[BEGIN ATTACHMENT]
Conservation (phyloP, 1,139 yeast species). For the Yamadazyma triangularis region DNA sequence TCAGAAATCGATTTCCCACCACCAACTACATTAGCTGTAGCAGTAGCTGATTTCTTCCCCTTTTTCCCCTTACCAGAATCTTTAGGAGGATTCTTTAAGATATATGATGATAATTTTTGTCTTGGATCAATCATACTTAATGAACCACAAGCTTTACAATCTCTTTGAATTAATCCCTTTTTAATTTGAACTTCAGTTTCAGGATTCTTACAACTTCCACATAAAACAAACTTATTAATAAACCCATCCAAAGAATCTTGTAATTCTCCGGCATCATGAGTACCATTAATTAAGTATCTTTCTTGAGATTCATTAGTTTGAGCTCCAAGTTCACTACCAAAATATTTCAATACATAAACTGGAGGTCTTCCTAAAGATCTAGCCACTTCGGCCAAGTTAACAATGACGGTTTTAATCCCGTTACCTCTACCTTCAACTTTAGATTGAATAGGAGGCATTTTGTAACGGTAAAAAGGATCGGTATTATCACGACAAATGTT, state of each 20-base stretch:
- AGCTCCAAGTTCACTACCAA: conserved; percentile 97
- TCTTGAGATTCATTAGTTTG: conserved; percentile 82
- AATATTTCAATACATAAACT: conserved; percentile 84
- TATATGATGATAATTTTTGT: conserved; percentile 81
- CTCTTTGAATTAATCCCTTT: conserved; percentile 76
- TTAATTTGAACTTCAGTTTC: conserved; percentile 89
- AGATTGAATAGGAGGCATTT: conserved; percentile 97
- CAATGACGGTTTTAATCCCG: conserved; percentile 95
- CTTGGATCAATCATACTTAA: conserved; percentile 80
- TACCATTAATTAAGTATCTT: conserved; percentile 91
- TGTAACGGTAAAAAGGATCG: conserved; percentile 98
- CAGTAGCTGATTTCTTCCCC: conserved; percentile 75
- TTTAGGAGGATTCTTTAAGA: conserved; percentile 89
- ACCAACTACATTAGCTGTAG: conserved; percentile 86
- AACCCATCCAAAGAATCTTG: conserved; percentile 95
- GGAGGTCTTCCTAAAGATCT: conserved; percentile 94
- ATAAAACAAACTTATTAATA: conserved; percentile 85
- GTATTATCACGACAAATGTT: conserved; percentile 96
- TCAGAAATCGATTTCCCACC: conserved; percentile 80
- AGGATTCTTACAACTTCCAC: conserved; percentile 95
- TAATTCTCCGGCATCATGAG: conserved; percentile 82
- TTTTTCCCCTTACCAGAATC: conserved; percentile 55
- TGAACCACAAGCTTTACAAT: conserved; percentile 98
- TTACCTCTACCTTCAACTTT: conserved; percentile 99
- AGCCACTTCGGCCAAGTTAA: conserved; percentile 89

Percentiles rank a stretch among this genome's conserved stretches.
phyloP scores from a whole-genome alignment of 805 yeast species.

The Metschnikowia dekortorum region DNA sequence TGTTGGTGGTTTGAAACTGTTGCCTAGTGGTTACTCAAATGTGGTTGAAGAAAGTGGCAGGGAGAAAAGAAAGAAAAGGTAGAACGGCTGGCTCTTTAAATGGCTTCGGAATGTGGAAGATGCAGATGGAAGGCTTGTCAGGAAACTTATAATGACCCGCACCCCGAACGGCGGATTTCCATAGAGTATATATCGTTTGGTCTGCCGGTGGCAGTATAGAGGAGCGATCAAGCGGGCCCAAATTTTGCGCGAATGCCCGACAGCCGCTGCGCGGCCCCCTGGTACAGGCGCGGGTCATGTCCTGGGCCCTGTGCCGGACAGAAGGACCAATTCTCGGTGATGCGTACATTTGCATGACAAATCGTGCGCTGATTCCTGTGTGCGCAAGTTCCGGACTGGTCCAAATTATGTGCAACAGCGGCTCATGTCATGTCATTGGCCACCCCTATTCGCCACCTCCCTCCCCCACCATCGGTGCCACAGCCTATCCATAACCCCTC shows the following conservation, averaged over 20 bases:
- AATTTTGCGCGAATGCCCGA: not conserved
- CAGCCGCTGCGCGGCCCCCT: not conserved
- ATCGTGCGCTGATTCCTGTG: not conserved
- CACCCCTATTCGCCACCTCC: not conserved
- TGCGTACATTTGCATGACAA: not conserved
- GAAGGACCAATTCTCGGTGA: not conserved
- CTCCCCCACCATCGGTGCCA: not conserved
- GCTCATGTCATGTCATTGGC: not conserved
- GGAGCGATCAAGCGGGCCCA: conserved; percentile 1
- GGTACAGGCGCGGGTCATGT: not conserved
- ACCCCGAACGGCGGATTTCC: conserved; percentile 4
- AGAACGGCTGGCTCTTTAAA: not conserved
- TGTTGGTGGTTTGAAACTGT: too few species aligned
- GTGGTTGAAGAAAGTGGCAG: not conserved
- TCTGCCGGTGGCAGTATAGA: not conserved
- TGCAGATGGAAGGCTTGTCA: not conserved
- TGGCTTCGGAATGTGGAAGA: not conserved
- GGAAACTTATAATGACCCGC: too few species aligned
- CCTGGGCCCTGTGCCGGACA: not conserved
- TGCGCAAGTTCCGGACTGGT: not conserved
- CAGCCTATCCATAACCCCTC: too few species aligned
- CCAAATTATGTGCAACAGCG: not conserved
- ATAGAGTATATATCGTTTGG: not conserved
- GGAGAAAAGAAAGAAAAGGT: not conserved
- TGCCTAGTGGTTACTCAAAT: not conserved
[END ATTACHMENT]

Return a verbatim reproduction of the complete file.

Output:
Conservation (phyloP, 1,139 yeast species). For the Yamadazyma triangularis region DNA sequence TCAGAAATCGATTTCCCACCACCAACTACATTAGCTGTAGCAGTAGCTGATTTCTTCCCCTTTTTCCCCTTACCAGAATCTTTAGGAGGATTCTTTAAGATATATGATGATAATTTTTGTCTTGGATCAATCATACTTAATGAACCACAAGCTTTACAATCTCTTTGAATTAATCCCTTTTTAATTTGAACTTCAGTTTCAGGATTCTTACAACTTCCACATAAAACAAACTTATTAATAAACCCATCCAAAGAATCTTGTAATTCTCCGGCATCATGAGTACCATTAATTAAGTATCTTTCTTGAGATTCATTAGTTTGAGCTCCAAGTTCACTACCAAAATATTTCAATACATAAACTGGAGGTCTTCCTAAAGATCTAGCCACTTCGGCCAAGTTAACAATGACGGTTTTAATCCCGTTACCTCTACCTTCAACTTTAGATTGAATAGGAGGCATTTTGTAACGGTAAAAAGGATCGGTATTATCACGACAAATGTT, state of each 20-base stretch:
- AGCTCCAAGTTCACTACCAA: conserved; percentile 97
- TCTTGAGATTCATTAGTTTG: conserved; percentile 82
- AATATTTCAATACATAAACT: conserved; percentile 84
- TATATGATGATAATTTTTGT: conserved; percentile 81
- CTCTTTGAATTAATCCCTTT: conserved; percentile 76
- TTAATTTGAACTTCAGTTTC: conserved; percentile 89
- AGATTGAATAGGAGGCATTT: conserved; percentile 97
- CAATGACGGTTTTAATCCCG: conserved; percentile 95
- CTTGGATCAATCATACTTAA: conserved; percentile 80
- TACCATTAATTAAGTATCTT: conserved; percentile 91
- TGTAACGGTAAAAAGGATCG: conserved; percentile 98
- CAGTAGCTGATTTCTTCCCC: conserved; percentile 75
- TTTAGGAGGATTCTTTAAGA: conserved; percentile 89
- ACCAACTACATTAGCTGTAG: conserved; percentile 86
- AACCCATCCAAAGAATCTTG: conserved; percentile 95
- GGAGGTCTTCCTAAAGATCT: conserved; percentile 94
- ATAAAACAAACTTATTAATA: conserved; percentile 85
- GTATTATCACGACAAATGTT: conserved; percentile 96
- TCAGAAATCGATTTCCCACC: conserved; percentile 80
- AGGATTCTTACAACTTCCAC: conserved; percentile 95
- TAATTCTCCGGCATCATGAG: conserved; percentile 82
- TTTTTCCCCTTACCAGAATC: conserved; percentile 55
- TGAACCACAAGCTTTACAAT: conserved; percentile 98
- TTACCTCTACCTTCAACTTT: conserved; percentile 99
- AGCCACTTCGGCCAAGTTAA: conserved; percentile 89

Percentiles rank a stretch among this genome's conserved stretches.
phyloP scores from a whole-genome alignment of 805 yeast species.

The Metschnikowia dekortorum region DNA sequence TGTTGGTGGTTTGAAACTGTTGCCTAGTGGTTACTCAAATGTGGTTGAAGAAAGTGGCAGGGAGAAAAGAAAGAAAAGGTAGAACGGCTGGCTCTTTAAATGGCTTCGGAATGTGGAAGATGCAGATGGAAGGCTTGTCAGGAAACTTATAATGACCCGCACCCCGAACGGCGGATTTCCATAGAGTATATATCGTTTGGTCTGCCGGTGGCAGTATAGAGGAGCGATCAAGCGGGCCCAAATTTTGCGCGAATGCCCGACAGCCGCTGCGCGGCCCCCTGGTACAGGCGCGGGTCATGTCCTGGGCCCTGTGCCGGACAGAAGGACCAATTCTCGGTGATGCGTACATTTGCATGACAAATCGTGCGCTGATTCCTGTGTGCGCAAGTTCCGGACTGGTCCAAATTATGTGCAACAGCGGCTCATGTCATGTCATTGGCCACCCCTATTCGCCACCTCCCTCCCCCACCATCGGTGCCACAGCCTATCCATAACCCCTC shows the following conservation, averaged over 20 bases:
- AATTTTGCGCGAATGCCCGA: not conserved
- CAGCCGCTGCGCGGCCCCCT: not conserved
- ATCGTGCGCTGATTCCTGTG: not conserved
- CACCCCTATTCGCCACCTCC: not conserved
- TGCGTACATTTGCATGACAA: not conserved
- GAAGGACCAATTCTCGGTGA: not conserved
- CTCCCCCACCATCGGTGCCA: not conserved
- GCTCATGTCATGTCATTGGC: not conserved
- GGAGCGATCAAGCGGGCCCA: conserved; percentile 1
- GGTACAGGCGCGGGTCATGT: not conserved
- ACCCCGAACGGCGGATTTCC: conserved; percentile 4
- AGAACGGCTGGCTCTTTAAA: not conserved
- TGTTGGTGGTTTGAAACTGT: too few species aligned
- GTGGTTGAAGAAAGTGGCAG: not conserved
- TCTGCCGGTGGCAGTATAGA: not conserved
- TGCAGATGGAAGGCTTGTCA: not conserved
- TGGCTTCGGAATGTGGAAGA: not conserved
- GGAAACTTATAATGACCCGC: too few species aligned
- CCTGGGCCCTGTGCCGGACA: not conserved
- TGCGCAAGTTCCGGACTGGT: not conserved
- CAGCCTATCCATAACCCCTC: too few species aligned
- CCAAATTATGTGCAACAGCG: not conserved
- ATAGAGTATATATCGTTTGG: not conserved
- GGAGAAAAGAAAGAAAAGGT: not conserved
- TGCCTAGTGGTTACTCAAAT: not conserved